Once the inclusion of MAGA was brought to the Army’s attention they did what you would expect, recalling the pamphlets and claiming that those were still under review and they aren’t sure how they got printed and disseminated and they very much didn’t mean to put that in there.
Republican Alabama House Representative Mo Brooks sent a letter to the Secretary of the Army accusing the service of violation of the Hatch Act, which forbids civil servants from making political statements. (Unsurprisingly, sitting congresspeople and the president, who are by definition civilian employees of the government since they receive a salary, are not considered civil servants under the Hatch Act, which probably tells you all you need to know about politicians.) Brooks is pushing for prosecution of any Army employee who was in any way connected with the creation or dissemination of this pamphlet, arguing that claiming MAGA to be white supremacist is a political statement.
Here’s a hypothetical. Let’s say there was a sitting US President who was overtly racist. For the sake of this argument I’m claiming that Trump is not overtly, but covertly, racist. (It’s a stretch, I know, but work with me here.) What I mean is pretend there was a sitting president that stood in front of the media and openly said horrible things about black people. Or even simpler, he said “I don’t like black people. I do not represent them and I don’t want to help them. I don’t think they’re worth my time.” That’s very overt racism. Since the US Army has a lot of black people in its ranks, this would pose a problem for Army leadership. But what could they do? What if this president made campaign hats that said “Black People Are Bad”? Suddenly, saying “Black People Are Not Bad” is a political statement. The Secretary of the Army can’t say that because that’s (apparently) in violation of the Hatch Act. (On the flip side, Vice President Pence won’t utter the sequence of words “black lives matter” because he claims that those words represent a political statement that in some weird and confusing way he doesn’t agree with.)
We live in a world where cell phone videos of people waving Trump campaign signs and wearing MAGA hats shouting “white power” are easy to find. It’s as if dog whistles are too complicated these days. More likely, dog whistles just aren’t needed. When the sitting president retweets a video of a supporter shouting “white power” along with his comment of thanks to the “great people” shown in the video, what would you possibly need a dog whistle for? Of course, all the president’s men claim he didn’t hear the racist shout, which was arguably the point of the whole video. Then why did he share the video? It doesn’t make any sense to share one random video of supporters, especially one that he apparently hadn’t listened to. Of course he listened to the video and of course he heard his supporter say “white power.” He just knows he can get away with claiming he didn’t, because he has before and he did this time. There is no legal precedent for hate speech becoming political speech. If something is political speech then it gets a weird form of protection in civilian life, but a weird exclusion of acceptability for civil servants under the Hatch Act. My favorite line from the Army’s response to the uproar over the pamphlet was to say “The unapproved pages were in no way used as part of the 'Your Voice Matters' listening tour sessions.” The opinion that MAGA is white supremacist is not part of Your Voice. That is too ironic to handle, and that line sums up just how screwed we are.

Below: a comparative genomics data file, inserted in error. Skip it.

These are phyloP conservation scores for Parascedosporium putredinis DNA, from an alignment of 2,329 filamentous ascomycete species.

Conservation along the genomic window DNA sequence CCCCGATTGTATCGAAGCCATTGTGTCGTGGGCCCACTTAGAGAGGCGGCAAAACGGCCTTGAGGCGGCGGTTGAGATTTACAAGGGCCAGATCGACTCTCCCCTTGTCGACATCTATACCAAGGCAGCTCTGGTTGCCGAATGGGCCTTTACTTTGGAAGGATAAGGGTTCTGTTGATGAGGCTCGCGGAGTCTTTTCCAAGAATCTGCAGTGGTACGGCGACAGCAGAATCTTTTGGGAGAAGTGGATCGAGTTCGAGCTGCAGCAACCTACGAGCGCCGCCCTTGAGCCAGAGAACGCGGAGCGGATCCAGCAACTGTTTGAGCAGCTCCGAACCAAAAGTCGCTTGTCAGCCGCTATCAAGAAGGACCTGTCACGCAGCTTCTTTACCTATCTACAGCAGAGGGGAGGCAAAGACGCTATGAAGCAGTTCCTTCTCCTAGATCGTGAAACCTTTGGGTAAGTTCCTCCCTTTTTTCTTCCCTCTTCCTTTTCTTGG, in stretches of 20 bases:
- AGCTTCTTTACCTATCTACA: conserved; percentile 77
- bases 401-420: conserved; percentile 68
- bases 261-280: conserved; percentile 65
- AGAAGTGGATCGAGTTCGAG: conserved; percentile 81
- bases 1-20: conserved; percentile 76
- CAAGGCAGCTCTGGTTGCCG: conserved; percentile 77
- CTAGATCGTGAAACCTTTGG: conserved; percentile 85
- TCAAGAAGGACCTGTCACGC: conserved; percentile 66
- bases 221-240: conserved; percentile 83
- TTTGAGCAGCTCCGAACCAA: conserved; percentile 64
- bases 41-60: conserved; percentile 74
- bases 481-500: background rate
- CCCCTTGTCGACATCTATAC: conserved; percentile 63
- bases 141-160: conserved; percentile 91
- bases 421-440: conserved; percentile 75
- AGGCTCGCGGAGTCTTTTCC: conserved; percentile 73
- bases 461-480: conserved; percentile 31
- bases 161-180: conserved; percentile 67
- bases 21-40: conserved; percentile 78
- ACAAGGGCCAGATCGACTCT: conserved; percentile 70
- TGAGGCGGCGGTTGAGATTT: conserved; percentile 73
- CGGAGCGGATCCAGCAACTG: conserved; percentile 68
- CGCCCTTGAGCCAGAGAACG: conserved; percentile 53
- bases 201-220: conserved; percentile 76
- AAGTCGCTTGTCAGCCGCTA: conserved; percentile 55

We have somehow evolved into a political environment where dog whistles aren’t needed. You can shout “white power” in the most overt way then claim “Oops, my bad” and it seems there is nothing to be done. In a way, it’s kind of nice. I can’t see fit to claim any Trump supporter in the second half of 2020 isn’t a racist. If you vote in a democracy for a man who is overtly racist then you are clearly condoning that overt racism. If you condone overt racism how are you not in turn racist? We don’t often get such clear litmus tests that can be used to judge our friends, family, neighbors, and coworkers. So that’s handy.